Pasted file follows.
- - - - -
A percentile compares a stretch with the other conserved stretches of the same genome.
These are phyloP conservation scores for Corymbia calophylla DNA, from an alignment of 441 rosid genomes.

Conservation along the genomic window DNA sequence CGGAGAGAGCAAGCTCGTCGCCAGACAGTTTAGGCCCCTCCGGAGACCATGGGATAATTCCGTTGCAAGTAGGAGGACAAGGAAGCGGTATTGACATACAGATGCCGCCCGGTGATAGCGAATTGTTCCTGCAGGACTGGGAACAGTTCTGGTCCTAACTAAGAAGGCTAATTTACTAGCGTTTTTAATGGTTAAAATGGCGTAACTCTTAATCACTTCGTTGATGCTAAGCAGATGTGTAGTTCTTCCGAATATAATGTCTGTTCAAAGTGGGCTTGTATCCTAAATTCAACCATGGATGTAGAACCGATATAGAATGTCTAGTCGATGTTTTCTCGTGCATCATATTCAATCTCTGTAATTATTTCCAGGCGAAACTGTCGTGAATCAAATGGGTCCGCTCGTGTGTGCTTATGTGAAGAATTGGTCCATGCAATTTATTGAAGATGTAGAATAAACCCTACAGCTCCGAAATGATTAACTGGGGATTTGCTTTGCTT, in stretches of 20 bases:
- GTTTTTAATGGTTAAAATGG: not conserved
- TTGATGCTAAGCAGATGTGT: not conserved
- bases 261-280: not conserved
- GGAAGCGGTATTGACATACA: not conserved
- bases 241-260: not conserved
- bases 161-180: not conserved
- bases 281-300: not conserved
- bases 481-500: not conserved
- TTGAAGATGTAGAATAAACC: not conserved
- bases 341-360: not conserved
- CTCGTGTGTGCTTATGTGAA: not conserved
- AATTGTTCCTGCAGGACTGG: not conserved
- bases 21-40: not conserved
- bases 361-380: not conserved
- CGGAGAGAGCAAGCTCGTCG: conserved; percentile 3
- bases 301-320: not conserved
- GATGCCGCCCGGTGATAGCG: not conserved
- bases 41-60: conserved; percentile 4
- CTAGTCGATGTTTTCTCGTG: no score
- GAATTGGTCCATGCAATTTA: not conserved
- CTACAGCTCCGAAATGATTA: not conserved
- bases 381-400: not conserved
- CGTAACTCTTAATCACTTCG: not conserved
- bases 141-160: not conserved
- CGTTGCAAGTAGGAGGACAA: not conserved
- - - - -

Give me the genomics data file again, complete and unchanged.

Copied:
A percentile compares a stretch with the other conserved stretches of the same genome.
These are phyloP conservation scores for Corymbia calophylla DNA, from an alignment of 441 rosid genomes.

Conservation along the genomic window DNA sequence CGGAGAGAGCAAGCTCGTCGCCAGACAGTTTAGGCCCCTCCGGAGACCATGGGATAATTCCGTTGCAAGTAGGAGGACAAGGAAGCGGTATTGACATACAGATGCCGCCCGGTGATAGCGAATTGTTCCTGCAGGACTGGGAACAGTTCTGGTCCTAACTAAGAAGGCTAATTTACTAGCGTTTTTAATGGTTAAAATGGCGTAACTCTTAATCACTTCGTTGATGCTAAGCAGATGTGTAGTTCTTCCGAATATAATGTCTGTTCAAAGTGGGCTTGTATCCTAAATTCAACCATGGATGTAGAACCGATATAGAATGTCTAGTCGATGTTTTCTCGTGCATCATATTCAATCTCTGTAATTATTTCCAGGCGAAACTGTCGTGAATCAAATGGGTCCGCTCGTGTGTGCTTATGTGAAGAATTGGTCCATGCAATTTATTGAAGATGTAGAATAAACCCTACAGCTCCGAAATGATTAACTGGGGATTTGCTTTGCTT, in stretches of 20 bases:
- GTTTTTAATGGTTAAAATGG: not conserved
- TTGATGCTAAGCAGATGTGT: not conserved
- bases 261-280: not conserved
- GGAAGCGGTATTGACATACA: not conserved
- bases 241-260: not conserved
- bases 161-180: not conserved
- bases 281-300: not conserved
- bases 481-500: not conserved
- TTGAAGATGTAGAATAAACC: not conserved
- bases 341-360: not conserved
- CTCGTGTGTGCTTATGTGAA: not conserved
- AATTGTTCCTGCAGGACTGG: not conserved
- bases 21-40: not conserved
- bases 361-380: not conserved
- CGGAGAGAGCAAGCTCGTCG: conserved; percentile 3
- bases 301-320: not conserved
- GATGCCGCCCGGTGATAGCG: not conserved
- bases 41-60: conserved; percentile 4
- CTAGTCGATGTTTTCTCGTG: no score
- GAATTGGTCCATGCAATTTA: not conserved
- CTACAGCTCCGAAATGATTA: not conserved
- bases 381-400: not conserved
- CGTAACTCTTAATCACTTCG: not conserved
- bases 141-160: not conserved
- CGTTGCAAGTAGGAGGACAA: not conserved